The Support Hunting Association is one
of the UK's most prominent pro-hunting organisations, now incorporating
issues related to Game Shooting, Fox Hunting and Angling.
menus below contain the full contents of the site.
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of a hunting ban - Two chief constables voice their concern on
a ban on hunting.
Timelines -On the current Hunting
Bill, the attempts to ban hunting, and on the ban in Scotland.
Hunting vs. Human
Rights - Parliament has advised that the Hunting Bill is incompatible
with the Human Rights Act.
The ban has guaranteed that the time and money invested by the League
Against Cruel Sports and the RSPCA has increased animal suffering.
We told them this would happen. This rise in suffering since the ban
is the cost of ignoring that warning!
3 May 2005.
Numerous police officers accompanied the more than 250 hunts which
took place yesterday, the first day that the sport became illegal.
Despite the friendly exchanges between officers and huntsmen and women,
the presence of the police posed a question: what public good were
they trying to uphold?
20 February 2005.
|Comments, Quotes & Letters
|This page features a selection of comments,
quotes and letters regarding hunting.
time I see the Countryside Alliance and their contorted faces I redouble
my determination to vote in the House of Commons to abolish foxhunting
John Prescott, Deputy Prime Minister
Labour Party Conference - 2002.
definitely it should be banned. It's not a sport, just an archaic
game for the rich.
Comment on a BBC News 'Your view on hunting
page' - June 2003
recently had the opportunity to follow a foxhunt. I was hesitant at
first because of my qualms about animal cruelty. I was under the impression
that it was going to be an upper-class affair.
What I found, much to my surprise, were farmers of no high society.
I saw parents spending time with their children, talking with them
and sharing an experience, a common ground. I saw couples enjoying
each other’s company. I saw friends discussing world and local
issues. We followed the hunt for a few hours but I never even saw
Letter to the Telegraph - July 2003
packs might not actually be hunting but it is all our urban masters
have decreed we are allowed to do.
Malcolm Bell McDonald
Joint master of the Dumfriesshire hunt,
referring to the Scottish ban - August 2003
are the big issues? The NHS. Crime. Education. Europe. And Pensions.
What is the Government up to?
But the new law is just a sop to labour diehards and won't take effect
for two years.
What a waste of Parliament's time and energy.
The Sun Says
Sun newspaper - 9 September 2004
course, we know that this Government doesn’t understand our
rural way of life... They know what they think is most important for
our countryside - they’re going to ban hunting.
The then shadow secretary of state for the environment, at the Conservative
Party Spring Conference 2004
think it is quite wrong to see fox hunting as the big issue in the
countryside. I think people in the countryside are interested in the
issues like rural transport, crime, the future of the post offices,
jobs in the countryside.
BBC Breakfast - 26th July 1999
vote for an outright ban on hunting with dogs fills many of my fellow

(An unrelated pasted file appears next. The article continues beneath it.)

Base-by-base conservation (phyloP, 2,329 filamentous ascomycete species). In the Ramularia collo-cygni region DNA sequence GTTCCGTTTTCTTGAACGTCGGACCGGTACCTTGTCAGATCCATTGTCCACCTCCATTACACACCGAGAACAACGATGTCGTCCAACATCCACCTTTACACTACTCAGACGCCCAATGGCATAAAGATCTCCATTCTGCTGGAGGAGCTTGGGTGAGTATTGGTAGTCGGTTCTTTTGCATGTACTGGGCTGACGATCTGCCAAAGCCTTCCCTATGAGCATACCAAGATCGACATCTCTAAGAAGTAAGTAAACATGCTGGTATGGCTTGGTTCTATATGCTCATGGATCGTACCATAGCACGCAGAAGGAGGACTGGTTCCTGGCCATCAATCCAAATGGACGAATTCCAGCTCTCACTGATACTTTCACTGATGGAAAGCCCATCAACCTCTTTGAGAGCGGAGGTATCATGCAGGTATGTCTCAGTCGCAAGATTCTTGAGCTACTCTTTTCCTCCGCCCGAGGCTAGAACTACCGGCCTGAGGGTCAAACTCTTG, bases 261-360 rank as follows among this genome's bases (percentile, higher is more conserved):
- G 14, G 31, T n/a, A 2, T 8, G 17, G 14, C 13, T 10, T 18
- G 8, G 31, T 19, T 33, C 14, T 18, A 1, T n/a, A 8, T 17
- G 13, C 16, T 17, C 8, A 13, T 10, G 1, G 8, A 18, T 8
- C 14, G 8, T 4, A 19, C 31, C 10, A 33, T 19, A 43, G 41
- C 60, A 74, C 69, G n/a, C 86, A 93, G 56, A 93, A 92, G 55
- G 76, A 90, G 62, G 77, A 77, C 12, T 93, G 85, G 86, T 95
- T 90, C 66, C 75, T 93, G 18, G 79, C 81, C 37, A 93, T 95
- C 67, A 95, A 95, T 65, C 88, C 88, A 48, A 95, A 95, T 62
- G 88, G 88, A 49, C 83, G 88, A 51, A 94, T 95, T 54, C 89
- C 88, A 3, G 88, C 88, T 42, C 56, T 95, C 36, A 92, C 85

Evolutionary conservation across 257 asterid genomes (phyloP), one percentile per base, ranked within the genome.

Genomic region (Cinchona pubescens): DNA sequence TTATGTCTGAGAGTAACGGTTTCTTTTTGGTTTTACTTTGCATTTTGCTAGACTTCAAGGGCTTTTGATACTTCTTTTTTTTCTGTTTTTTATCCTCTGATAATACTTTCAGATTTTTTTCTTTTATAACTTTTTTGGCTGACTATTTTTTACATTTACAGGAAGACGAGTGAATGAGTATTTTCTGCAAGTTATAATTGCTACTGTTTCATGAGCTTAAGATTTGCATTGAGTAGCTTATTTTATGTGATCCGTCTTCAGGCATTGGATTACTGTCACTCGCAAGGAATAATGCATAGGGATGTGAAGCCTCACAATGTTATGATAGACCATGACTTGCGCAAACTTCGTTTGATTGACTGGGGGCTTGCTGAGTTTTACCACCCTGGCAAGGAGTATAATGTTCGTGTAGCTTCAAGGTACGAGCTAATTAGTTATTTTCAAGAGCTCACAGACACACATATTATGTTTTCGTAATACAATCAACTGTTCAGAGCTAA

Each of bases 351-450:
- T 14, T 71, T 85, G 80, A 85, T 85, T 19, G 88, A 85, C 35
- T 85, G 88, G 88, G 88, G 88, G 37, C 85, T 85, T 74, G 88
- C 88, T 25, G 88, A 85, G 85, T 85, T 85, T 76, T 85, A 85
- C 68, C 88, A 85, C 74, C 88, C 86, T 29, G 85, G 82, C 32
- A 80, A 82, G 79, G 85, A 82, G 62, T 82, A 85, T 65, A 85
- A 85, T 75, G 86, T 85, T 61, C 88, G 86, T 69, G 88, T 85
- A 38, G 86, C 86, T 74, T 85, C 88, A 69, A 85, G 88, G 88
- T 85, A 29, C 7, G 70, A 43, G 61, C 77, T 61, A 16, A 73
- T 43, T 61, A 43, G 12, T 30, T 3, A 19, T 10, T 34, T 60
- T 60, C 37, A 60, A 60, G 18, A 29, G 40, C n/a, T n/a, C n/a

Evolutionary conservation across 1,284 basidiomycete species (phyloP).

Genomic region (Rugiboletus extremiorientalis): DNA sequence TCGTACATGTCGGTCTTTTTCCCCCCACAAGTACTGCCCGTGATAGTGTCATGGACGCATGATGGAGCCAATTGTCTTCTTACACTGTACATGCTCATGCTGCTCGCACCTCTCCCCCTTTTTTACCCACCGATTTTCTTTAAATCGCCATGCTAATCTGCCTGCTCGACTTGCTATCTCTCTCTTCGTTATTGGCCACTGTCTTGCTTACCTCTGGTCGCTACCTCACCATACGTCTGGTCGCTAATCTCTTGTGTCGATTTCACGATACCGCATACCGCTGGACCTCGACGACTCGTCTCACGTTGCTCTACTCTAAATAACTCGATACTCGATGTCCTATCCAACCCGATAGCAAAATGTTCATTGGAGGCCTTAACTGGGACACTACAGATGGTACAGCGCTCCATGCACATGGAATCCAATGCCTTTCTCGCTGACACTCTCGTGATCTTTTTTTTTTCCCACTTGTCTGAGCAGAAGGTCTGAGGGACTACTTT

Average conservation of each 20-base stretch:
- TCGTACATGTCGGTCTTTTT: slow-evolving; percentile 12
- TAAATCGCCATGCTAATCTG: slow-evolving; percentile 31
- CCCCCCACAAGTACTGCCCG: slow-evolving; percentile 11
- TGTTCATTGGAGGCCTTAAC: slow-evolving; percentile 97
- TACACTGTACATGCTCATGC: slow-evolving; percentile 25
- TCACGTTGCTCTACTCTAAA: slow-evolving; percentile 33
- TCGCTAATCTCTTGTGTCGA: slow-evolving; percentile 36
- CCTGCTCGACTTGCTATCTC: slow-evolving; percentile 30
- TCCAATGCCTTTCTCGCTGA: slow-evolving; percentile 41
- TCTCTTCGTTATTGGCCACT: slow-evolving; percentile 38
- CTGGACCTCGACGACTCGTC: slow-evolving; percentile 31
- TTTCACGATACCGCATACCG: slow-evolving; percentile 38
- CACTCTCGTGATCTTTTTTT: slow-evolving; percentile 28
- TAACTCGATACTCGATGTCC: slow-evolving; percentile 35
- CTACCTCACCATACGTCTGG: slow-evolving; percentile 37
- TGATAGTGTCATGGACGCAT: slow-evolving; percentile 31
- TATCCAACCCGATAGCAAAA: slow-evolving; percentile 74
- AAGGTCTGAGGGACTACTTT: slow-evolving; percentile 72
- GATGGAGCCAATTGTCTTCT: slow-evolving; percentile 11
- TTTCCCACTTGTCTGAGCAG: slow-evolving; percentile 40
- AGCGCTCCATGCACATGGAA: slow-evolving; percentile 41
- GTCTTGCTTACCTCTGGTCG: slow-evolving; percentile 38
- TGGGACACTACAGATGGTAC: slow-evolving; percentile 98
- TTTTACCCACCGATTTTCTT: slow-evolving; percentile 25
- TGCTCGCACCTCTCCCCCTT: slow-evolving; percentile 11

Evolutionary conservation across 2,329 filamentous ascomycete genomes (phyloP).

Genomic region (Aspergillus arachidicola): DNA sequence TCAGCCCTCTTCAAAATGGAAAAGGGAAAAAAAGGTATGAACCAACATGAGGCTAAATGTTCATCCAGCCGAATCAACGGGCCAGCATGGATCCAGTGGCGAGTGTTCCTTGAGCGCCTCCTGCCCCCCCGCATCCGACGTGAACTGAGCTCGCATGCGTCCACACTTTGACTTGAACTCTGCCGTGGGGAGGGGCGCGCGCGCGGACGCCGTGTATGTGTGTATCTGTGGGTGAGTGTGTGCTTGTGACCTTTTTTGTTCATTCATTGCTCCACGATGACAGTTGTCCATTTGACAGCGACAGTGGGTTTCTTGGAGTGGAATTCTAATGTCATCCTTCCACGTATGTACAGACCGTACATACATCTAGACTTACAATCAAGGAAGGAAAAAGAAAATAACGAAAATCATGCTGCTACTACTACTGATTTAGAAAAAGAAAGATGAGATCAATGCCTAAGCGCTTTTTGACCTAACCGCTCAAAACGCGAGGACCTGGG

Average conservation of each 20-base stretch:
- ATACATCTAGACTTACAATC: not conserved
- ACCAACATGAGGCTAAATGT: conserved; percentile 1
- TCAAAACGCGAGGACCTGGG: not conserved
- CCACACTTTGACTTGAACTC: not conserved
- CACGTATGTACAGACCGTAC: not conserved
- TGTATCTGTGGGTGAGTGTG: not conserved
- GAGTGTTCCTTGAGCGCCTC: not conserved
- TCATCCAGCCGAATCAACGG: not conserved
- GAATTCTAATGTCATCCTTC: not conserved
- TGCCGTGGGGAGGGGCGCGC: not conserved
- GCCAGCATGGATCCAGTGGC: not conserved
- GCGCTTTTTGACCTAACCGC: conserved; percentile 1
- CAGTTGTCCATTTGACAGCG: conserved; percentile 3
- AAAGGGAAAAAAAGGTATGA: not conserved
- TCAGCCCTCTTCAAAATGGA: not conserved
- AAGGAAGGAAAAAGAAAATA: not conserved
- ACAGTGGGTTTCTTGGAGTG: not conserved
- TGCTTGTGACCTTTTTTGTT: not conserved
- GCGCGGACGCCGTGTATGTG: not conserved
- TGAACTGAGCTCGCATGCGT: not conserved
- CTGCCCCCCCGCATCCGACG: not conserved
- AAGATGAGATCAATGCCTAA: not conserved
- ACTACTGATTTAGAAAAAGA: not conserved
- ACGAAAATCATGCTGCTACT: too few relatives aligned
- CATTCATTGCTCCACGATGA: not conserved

officers with dread… because of the practical implications of
enforcing such a ban. Enforcing the Act would be difficult. It is
impractical to stop and arrest huntspeople on horseback and seize
the hounds and horses they use to commit the offence. No police force
has the resources to do this…
What is also not clear is where the Government expects enforcement
of this legislation to sit in terms of policing priorities. The police
will, of course, try to enforce any new law. If it means we come into
conflict with our rural communities, that is the price of democracy….
The police resources spent on hunting will still be needed because
those who have campaigned so hard for a ban on hunting are targeting
Rural Policing Spokesman for the Association of Chief Police Officers,
writing in The Times - 3rd July 2003
this Government ditched foxhunting, or might the end of foxhunting
ditch this Government? The next election will be close, and I suspect
the Prime Minister was right in supposing that an outright ban could
well turn out to be a minus rather than a plus for Labour.
There's precious little gratitude in politics. Friends of the fox
and foes of foxhunters will not queue up to vote Labour next time.
If their tax bill goes up, hunting will seem irrelevant. But in the
quasi-rural seats, on which Labour depends for the sort of majority
it enjoys today, I see no great joy for its members.
Some rural jobs will go. The local newspapers may carry pictures of
dead foxhounds. Photographs of foxes maimed by shotguns will certainly
be on the market.
Those who speak for the police are already asking if they are expected
to enforce this ban as well as catch burglars. Enthusiasts in the
animal lobby will be advertising unhelpfully their next target - be
it fishing, shooting or horse racing.
And there will be many folk who do not feel strongly either way about
foxhunting but already think that Blair's government is too bossy
by half. No smoking, no hunting - whatever next? They may decide that
criminalising an ancient recreation that presents no threat to public
safety is divisive, intolerant and wrong.
W F Deedes
Telegraph Opinions - 7th July 2003